You’re quite right to point out that lots of folks in the US and the world have it a lot worse, and that there are countless issues (incurable diseases and baby seals are good ones, though I prefer the whales and the forests) more pressing than the plight of pro athletes. Those are all things worth writing about; I’m writing about the NBA because I love it and because this happens to be a blog about the NBA. I would also argue though that a great many of those huge problems both current and historical–working poverty, environmental ruin, even the one where we enslaved an entire race of people–come down to one way huger problem, one that includes the way we watch and conduct the business of professional sports. That is: treating the world–its people, its ecosystems–as consumable objects.

    You know, as a matter of fact, I do want to complain about (or at least critique, hopefully not childishly) about the world’s harshness and unfairness. I happen to think that its a major drag. Thanks much for the comment.

    bp

  8. In a blogosphere rife with quick opinions, it’s nice to hear someone pose questions of depth, questions that won’t get answered in the comment field and rightly so. Problematize on Mr. Polk, problematize on.

  9. Ben,

    a quick answer.

    First paragraph: I concede that, obviously, media were not so interested in my hiring. However, I cannot refrain from thinking that such media attention is also one of the factors that allow such athletes to enjoy the fat paycheck they pocket monthly (basketball related income, anyone?). Apart from that, I highly doubt that measuring someone’s height, weight, wingspan, etc etc qualifies as a human rights violation (even thought the bench press measurement could qualify as an offence to human intelligence). Do you really mean that any of those who participated to a draft combine could have possibly been embarassed because they were standing “in a pair of shorts and a tank-top”? Really? I won’t even make any Greg Oden or George Hill joke here, because your position on the matter is already funny enough. I can clearly picture Wall not sleeping because of such humiliation. I can see Cousins leaving his breakfast untouched the next morning and Aldrich calling home, shell-shocked: “Mom, they measured the width of my shoulders in front of everybody! And people on the internet are going to make blog entries on that!”. Come on.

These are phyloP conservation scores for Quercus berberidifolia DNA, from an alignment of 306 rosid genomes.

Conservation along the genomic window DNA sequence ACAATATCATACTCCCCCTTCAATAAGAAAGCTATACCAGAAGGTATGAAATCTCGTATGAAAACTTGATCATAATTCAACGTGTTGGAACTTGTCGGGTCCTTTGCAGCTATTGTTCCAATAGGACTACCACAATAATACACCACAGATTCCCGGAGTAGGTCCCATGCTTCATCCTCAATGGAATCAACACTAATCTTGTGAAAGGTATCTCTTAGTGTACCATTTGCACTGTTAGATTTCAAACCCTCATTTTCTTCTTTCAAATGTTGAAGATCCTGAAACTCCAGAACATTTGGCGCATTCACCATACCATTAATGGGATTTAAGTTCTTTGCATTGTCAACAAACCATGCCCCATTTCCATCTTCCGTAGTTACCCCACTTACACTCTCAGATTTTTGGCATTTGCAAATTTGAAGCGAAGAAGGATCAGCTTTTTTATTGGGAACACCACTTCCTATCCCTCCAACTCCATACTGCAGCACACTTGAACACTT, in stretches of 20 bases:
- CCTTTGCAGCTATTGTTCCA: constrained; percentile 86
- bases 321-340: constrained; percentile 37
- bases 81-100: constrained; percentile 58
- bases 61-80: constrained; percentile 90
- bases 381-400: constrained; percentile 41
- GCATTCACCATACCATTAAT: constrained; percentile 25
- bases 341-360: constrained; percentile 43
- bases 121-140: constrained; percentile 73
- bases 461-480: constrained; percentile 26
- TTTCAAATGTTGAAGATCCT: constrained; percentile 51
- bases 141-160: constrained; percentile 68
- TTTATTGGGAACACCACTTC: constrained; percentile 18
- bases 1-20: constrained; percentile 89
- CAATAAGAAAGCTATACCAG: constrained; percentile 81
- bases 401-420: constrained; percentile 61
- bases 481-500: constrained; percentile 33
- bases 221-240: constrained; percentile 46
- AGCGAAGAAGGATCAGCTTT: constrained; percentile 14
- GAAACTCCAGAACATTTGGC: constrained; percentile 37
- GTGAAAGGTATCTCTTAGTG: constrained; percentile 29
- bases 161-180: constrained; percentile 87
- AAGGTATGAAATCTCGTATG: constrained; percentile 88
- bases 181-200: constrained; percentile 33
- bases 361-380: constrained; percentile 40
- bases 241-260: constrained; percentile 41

Another thing in the first paragraph: I see you like the monopoly argument a lot. I really do not think that’s a monopoly. If you do not want to fall in the claws of those evil monopolists (and, say, endure the bitter fate of the Elton Brands, Richard Jeffersons, Eddy Currys, Jermaine O’Neals, Andrei Kirilenkos, Zach Randolphs, Predrag Stojakovics, Larry Hughes, James Poseys of this world) you can always play in Europe, China or in a minor league, where people is going to offer you a contract without measuring your arms’ lenght: “Hi John Wall, it’s me, your agent: I finally found a way to avoid you all this human rights violation called “draft combine”: I have an offer from last year Malaysian national title runner up! Yes, they say you don’t have to stand there in shorts and tank top and there will not be any TV camera to bother you!”.